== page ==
A Win-Win-Win? Motivating innovation in a knowledge economy with tax incentives

D. d'Andria, I. Savin*

*Corresponding author for this work

Research output: Contribution to journalArticleResearchpeer-review

24 Citations (Scopus)


In this study we explore effects of two distinct tax policies on innovation in a pure knowledge economy: an ‘IP box’ incentive and a (hypothetical) tax incentive on compensation earned by agents from profit sharing schemes (PSS). In contrast to the conventional assumption that firms decide on whether to innovate or not, we focus on a bottom-up innovation process (sometimes also called ‘bootleg innovation’), where firms set incentives to fulfill different tasks, but the final decision on whether to make the more innovative task is taken by an employee. We compare the two tax incentives under several distinct specifications demonstrating that the tax incentive on PSS can be a powerful mechanism fostering innovative activity and benefiting at the same time workers, firms and the economy as a whole. This study shows that the more critical for firms is attracting and motivating highly skilled workers, the larger the expected gain from employing the tax incentive on agents' compensation. We also find that the relative efficacy of this tax incentive is moderated by labor mobility and the extent of knowledge spillovers.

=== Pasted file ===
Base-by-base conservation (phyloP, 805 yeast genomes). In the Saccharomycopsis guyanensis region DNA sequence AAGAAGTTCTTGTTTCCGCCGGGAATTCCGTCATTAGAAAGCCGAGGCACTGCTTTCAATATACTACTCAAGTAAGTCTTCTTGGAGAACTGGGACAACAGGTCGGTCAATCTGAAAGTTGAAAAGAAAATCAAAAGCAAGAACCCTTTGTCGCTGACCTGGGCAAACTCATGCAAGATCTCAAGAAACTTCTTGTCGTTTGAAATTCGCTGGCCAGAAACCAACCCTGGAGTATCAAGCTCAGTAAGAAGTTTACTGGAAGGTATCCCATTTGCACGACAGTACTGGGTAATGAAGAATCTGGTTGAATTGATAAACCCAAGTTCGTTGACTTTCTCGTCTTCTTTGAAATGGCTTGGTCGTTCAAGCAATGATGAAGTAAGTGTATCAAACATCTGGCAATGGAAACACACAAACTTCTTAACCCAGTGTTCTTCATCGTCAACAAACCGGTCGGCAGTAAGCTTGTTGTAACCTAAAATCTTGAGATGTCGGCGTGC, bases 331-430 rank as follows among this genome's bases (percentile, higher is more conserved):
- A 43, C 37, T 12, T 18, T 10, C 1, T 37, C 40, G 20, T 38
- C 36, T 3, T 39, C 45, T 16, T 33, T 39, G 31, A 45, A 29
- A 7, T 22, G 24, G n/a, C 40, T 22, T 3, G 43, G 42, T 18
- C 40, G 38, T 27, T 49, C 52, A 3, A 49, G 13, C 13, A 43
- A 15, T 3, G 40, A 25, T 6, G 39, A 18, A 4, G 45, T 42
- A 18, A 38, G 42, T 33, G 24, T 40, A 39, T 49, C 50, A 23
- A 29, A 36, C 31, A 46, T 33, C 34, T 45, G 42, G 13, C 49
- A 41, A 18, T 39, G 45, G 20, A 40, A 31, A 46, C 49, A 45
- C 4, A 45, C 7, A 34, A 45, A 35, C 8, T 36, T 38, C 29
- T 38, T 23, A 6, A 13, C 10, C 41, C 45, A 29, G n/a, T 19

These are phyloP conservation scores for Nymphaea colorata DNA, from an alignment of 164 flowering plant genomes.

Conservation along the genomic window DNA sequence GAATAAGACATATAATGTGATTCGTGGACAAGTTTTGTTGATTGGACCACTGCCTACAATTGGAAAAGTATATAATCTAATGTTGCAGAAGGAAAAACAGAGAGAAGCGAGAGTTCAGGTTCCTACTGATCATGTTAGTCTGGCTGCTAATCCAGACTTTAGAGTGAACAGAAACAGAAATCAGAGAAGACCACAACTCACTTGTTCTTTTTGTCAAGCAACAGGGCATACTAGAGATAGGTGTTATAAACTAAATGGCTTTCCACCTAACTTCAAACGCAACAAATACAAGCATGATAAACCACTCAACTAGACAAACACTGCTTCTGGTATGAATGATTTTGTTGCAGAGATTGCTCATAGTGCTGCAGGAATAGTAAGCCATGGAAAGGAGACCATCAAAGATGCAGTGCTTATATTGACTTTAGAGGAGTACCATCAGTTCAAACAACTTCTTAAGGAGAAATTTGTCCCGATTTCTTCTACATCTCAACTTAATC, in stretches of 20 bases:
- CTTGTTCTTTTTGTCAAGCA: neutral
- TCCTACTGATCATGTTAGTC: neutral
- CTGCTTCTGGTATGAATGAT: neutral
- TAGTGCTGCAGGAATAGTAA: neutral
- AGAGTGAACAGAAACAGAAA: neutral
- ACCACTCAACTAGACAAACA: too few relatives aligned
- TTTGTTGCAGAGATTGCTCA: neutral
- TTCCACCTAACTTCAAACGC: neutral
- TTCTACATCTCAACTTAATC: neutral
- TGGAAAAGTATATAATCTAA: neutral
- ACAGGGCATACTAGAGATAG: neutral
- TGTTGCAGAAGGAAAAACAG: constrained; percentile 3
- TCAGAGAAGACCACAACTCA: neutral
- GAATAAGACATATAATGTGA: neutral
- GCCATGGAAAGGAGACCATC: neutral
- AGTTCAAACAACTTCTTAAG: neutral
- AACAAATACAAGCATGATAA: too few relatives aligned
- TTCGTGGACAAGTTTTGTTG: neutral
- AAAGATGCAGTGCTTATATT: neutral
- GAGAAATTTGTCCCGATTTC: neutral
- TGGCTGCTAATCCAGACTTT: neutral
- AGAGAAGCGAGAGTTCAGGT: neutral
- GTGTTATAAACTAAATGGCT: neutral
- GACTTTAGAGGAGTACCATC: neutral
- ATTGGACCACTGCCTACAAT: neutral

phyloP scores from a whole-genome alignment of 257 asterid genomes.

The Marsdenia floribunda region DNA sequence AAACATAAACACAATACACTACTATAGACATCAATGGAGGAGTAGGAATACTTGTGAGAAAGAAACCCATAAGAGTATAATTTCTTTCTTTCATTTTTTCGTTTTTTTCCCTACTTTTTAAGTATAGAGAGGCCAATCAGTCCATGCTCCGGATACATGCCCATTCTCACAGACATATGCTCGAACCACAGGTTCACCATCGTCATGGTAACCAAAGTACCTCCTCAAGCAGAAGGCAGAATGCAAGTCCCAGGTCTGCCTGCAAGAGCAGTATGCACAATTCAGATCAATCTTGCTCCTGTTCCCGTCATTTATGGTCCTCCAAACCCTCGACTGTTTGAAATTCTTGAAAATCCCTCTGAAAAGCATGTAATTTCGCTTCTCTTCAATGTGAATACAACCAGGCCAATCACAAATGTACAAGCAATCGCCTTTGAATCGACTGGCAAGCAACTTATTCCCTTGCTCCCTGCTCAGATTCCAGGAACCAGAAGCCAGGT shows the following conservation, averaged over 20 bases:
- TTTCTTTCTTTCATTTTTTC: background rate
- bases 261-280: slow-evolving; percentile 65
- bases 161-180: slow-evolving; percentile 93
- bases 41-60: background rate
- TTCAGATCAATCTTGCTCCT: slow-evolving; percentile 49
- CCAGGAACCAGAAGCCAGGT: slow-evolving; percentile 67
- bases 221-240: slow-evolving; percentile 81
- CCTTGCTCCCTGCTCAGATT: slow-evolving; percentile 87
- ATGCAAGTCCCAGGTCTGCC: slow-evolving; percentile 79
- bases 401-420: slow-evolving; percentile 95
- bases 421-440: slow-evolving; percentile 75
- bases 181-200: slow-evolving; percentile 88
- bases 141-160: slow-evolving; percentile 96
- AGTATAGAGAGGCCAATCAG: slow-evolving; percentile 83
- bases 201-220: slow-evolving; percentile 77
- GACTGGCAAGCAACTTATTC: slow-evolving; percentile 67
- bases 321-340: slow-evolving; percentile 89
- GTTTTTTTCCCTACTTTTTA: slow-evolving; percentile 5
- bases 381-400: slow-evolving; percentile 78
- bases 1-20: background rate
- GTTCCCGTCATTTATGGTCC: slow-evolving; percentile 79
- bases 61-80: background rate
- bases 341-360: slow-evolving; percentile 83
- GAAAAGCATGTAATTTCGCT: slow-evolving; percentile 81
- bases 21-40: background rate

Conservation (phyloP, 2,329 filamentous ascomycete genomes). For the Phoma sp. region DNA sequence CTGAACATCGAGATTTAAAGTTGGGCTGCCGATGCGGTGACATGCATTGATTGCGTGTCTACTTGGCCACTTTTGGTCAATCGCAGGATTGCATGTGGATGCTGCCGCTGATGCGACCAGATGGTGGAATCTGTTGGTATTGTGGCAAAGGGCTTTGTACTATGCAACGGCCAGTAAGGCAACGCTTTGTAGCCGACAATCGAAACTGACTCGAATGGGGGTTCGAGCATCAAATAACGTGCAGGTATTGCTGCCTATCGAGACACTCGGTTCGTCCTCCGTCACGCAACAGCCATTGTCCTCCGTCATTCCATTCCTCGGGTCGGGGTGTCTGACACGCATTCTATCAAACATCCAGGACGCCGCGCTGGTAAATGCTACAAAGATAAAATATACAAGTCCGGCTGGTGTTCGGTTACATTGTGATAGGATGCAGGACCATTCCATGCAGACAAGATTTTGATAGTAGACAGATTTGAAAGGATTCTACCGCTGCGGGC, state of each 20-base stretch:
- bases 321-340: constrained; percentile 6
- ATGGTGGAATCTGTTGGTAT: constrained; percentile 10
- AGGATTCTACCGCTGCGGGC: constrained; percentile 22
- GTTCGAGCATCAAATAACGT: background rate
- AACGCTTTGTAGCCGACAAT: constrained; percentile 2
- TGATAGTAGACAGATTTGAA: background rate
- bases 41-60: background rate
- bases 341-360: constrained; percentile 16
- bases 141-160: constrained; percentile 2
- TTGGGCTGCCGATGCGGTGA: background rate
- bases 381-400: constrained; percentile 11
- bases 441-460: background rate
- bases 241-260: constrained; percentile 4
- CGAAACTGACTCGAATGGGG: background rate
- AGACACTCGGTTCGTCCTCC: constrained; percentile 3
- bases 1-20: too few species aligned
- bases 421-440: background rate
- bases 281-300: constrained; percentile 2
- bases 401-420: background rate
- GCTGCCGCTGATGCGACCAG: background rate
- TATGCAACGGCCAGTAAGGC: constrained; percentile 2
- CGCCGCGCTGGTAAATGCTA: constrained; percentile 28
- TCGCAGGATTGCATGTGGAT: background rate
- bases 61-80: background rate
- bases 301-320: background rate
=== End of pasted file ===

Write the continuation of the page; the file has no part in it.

Original languageEnglish
Pages (from-to)38-56
Number of pages19
JournalTechnological Forecasting and Social Change
Publication statusPublished - Feb 2018


  • Bottom-up innovation
  • Financing of R&D investments
  • Knowledge economy
  • Profit sharing schemes
  • Tax incentives for R&D


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